Wednesday, June 20, 2012

Chung Tai Monthly Newsletter, No 149 (II)

文/ 美國佛心寺研經班學員 Tania Herman
  There are many sounds produced from many sources. They are loud and some even deafening. The rumbling of the cars, the typing on the keyboard, the discussion in the monthly meeting, the arguing of the children in the back seat, and the commercials for toys on TV, to mention a few.

  Although loud sounds continuously bombard my ears, it is possible to listen to silence. When I pay attention to silence, I can perceive deeper thoughts and analyze my actions. Buddhism teaches me to be mindful. When I hold still to a situation, it allows me to choose how I'm going to react to it. I can observe the lesson and save myself from feeling pain or inflicting pain on others.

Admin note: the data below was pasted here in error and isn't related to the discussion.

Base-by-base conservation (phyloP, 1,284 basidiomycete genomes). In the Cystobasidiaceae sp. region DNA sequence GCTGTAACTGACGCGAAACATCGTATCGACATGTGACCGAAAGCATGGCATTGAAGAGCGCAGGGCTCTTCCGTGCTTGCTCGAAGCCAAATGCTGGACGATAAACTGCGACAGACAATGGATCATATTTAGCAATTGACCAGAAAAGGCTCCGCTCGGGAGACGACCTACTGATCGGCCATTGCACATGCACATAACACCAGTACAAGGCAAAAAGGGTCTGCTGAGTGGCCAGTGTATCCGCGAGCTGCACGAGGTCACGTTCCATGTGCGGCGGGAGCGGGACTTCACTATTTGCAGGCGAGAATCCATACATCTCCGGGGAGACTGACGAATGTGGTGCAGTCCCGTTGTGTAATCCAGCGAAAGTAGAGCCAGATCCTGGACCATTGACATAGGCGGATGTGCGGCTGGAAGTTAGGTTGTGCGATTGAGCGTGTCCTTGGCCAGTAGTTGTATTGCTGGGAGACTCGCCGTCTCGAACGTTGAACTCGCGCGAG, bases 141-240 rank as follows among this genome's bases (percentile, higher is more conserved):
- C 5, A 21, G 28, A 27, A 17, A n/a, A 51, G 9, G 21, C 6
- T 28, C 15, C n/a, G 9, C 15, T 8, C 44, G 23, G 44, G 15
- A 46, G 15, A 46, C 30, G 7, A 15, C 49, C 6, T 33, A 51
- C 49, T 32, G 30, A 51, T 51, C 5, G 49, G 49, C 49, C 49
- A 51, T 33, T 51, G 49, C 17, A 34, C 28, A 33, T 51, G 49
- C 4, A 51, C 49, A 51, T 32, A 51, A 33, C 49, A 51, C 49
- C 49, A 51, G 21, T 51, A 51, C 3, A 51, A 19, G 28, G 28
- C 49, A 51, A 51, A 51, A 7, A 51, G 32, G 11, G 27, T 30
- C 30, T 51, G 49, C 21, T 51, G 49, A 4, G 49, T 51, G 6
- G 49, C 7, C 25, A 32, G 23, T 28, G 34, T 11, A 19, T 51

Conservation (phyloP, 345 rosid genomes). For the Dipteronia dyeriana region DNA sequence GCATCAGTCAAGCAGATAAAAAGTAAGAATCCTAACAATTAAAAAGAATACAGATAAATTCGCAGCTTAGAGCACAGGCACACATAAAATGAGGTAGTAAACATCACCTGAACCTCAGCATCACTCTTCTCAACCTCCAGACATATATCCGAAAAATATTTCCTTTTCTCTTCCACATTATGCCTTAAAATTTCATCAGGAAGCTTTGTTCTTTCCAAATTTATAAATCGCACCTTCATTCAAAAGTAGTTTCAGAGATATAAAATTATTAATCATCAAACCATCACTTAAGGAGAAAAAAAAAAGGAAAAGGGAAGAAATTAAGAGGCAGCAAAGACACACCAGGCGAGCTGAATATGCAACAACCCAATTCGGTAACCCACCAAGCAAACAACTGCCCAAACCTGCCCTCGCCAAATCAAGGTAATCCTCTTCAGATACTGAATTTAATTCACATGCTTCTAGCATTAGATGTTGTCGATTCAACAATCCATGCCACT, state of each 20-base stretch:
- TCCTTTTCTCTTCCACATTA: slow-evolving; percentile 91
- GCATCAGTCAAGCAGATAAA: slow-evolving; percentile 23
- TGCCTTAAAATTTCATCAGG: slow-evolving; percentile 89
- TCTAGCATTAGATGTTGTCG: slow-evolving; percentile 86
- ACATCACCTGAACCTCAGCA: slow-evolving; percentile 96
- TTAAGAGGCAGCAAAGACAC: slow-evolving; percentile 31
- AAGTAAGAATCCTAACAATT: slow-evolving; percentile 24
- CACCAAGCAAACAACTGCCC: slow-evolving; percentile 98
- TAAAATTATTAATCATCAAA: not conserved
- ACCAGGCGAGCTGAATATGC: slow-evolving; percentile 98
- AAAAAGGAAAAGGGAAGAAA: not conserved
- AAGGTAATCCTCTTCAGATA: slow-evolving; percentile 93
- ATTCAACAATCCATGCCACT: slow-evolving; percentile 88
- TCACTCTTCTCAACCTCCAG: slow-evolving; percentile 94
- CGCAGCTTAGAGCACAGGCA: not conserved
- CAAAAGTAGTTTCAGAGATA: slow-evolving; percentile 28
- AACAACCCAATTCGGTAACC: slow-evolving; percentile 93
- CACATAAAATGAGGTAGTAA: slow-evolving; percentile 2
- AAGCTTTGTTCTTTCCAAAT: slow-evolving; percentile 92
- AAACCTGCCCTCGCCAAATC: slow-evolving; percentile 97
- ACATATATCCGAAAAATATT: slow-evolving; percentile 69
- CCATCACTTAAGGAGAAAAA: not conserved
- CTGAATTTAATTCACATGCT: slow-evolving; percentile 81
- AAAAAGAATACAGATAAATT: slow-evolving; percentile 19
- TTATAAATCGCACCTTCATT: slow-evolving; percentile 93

Being mindful helps me practice tolerance, and tolerance brings me peace. Practicing tolerance frees me from regrets and expands my view of the world surrounding me.

  I can stay in line at the store and not be angry because the cashier is too slow; maybe I would be too in her situation. I can drive and not be bothered by the cars that cut in front of me; maybe they have an emergency. I interact with people of different religions, cultural backgrounds, and races, and accept and respect those differences.

  My perceptions were modified when I started practicing Buddhism. I became aware of the control I have over my choices. Tolerance is like the gift that keeps on giving; the more I practice it, the more tolerant I become, and with this, the more peace and tranquility I achieve.